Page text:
Politics, Business & Culture in the Americas

New AQ Looks at Latin America’s Global Presence as Obama Heads to Mexico, Costa Rica



Today, as U.S. President Barack Obama kicks off his sixth visit to Latin America, Americas Quarterly releases its Spring issue, Latin America Goes Global, in which, among other articles on the region’s increasing role in global affairs, Assistant Secretary of State for the Western Hemisphere Roberta Jacobson reveals 10 generally unknown initiatives that are advancing U.S-Latin American relations. 

In “10 Things You Didn’t Know about U.S.–Latin America Relations,” Jacobson looks at both long-standing and nascent efforts to promote many of the broader issues President Obama will discuss during his meetings with Latin American leaders in Mexico and Costa Rica. The president departs for Mexico this morning and will be visiting the two countries from May 2–4.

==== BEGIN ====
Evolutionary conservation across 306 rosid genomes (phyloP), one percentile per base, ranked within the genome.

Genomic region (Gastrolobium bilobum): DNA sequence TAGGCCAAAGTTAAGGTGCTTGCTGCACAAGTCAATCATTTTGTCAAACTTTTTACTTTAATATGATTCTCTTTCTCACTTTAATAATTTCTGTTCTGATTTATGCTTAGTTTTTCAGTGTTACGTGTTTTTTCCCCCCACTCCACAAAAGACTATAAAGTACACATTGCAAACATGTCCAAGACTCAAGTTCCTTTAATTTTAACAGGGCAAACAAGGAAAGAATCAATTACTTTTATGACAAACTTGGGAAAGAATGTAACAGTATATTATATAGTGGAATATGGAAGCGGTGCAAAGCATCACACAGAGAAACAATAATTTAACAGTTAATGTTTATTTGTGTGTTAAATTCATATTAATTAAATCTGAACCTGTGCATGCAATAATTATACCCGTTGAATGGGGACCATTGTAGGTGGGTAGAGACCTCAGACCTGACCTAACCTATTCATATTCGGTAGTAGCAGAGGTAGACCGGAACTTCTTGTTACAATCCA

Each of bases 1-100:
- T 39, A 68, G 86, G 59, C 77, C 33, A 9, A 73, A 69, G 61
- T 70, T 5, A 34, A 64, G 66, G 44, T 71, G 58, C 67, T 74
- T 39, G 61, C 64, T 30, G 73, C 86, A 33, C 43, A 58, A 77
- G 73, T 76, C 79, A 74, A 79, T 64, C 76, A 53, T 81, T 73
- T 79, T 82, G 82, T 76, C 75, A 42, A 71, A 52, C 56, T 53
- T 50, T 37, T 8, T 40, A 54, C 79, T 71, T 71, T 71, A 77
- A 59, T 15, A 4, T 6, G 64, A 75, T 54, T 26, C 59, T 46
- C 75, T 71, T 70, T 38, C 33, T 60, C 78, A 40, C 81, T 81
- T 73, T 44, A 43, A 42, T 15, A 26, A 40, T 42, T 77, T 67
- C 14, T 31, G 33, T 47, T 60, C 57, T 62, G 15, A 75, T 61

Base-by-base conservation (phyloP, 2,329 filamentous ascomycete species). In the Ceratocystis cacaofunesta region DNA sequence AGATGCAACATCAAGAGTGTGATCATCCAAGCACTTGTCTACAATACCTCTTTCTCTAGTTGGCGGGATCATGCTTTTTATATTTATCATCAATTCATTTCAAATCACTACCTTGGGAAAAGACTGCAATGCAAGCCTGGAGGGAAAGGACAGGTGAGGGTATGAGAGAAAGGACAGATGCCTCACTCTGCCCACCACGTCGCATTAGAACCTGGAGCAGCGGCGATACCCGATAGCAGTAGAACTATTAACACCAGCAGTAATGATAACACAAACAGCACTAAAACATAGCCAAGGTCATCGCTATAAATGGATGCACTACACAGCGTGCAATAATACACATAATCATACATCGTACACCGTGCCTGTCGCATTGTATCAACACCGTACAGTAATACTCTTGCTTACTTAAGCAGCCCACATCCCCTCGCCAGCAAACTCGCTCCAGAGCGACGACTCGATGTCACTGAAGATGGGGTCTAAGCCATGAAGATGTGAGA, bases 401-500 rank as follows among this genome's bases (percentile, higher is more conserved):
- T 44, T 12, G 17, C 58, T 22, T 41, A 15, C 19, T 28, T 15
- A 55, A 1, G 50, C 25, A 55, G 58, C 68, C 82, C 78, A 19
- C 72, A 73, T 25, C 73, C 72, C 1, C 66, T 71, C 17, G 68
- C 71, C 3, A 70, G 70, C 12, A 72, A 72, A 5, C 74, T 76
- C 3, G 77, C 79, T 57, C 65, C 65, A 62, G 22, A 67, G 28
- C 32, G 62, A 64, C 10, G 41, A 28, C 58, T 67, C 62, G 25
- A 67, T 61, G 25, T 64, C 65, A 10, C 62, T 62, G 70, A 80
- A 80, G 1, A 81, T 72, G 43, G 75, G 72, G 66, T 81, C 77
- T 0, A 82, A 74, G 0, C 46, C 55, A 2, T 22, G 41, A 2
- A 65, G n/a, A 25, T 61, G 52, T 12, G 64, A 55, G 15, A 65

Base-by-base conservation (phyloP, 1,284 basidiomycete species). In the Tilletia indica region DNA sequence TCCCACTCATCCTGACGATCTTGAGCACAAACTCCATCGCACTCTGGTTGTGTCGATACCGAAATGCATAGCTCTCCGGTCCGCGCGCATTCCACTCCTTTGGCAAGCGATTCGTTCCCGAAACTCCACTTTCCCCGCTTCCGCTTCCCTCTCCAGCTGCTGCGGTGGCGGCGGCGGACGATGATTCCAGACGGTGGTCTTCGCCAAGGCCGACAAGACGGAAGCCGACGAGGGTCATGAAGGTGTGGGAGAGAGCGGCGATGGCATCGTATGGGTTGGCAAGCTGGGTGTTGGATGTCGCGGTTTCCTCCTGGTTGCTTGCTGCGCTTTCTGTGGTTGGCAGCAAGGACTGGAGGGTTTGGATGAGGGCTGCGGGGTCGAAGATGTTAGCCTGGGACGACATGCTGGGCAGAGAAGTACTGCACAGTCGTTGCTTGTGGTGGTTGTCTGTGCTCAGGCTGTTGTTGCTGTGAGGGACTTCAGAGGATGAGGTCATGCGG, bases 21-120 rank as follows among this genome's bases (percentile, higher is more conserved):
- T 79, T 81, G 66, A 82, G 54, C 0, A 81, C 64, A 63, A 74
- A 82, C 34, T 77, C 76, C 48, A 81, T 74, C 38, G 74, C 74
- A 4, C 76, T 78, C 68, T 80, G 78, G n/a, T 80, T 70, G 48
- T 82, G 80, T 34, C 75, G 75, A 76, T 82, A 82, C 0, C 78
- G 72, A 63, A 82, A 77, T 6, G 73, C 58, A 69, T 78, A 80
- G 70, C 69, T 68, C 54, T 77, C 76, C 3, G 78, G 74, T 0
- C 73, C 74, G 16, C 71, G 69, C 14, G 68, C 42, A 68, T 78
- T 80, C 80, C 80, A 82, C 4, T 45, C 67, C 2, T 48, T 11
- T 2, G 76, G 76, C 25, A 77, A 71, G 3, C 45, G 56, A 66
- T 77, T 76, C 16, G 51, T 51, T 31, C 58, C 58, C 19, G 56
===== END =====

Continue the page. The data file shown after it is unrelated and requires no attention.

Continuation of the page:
Economic and trade relations, security and cooperation will be top agenda items. And Jacobson points to local efforts already in place to connect small entrepreneurs and bolster education and opportunities in the region.  From bicultural centers throughout the region that offer education in English and technology, among other subjects, to the Small Business Network of the Americas (SBNA), the hemispheric collaboration Obama seeks to expand has firm roots in place, Jacobson notes.  On a larger scale, Jacobson notes multilateral alliances like the Tran-Pacific Partnership (TPP)—also explored in the Spring AQ—and its potential to deepen economic ties and opportunities.

President Obama has committed to discussing efforts to coordinate the hemispheric energy supply and demand and to launch new environmental partnerships, and Jacobson details existing efforts to collaborate on environment and energy issues.  Local initiatives are raising environmental awareness and furthering initiatives to connect Latin America’s private sector entrepreneurs to U.S. clean energy companies.

The Spring AQ explores many other aspects of Latin America’s increasing global presence that will, in part, guide the issues Obama discusses and the initiatives he puts forth.

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Any opinions expressed in this piece do not necessarily reflect those of Americas Quarterly or its publishers.

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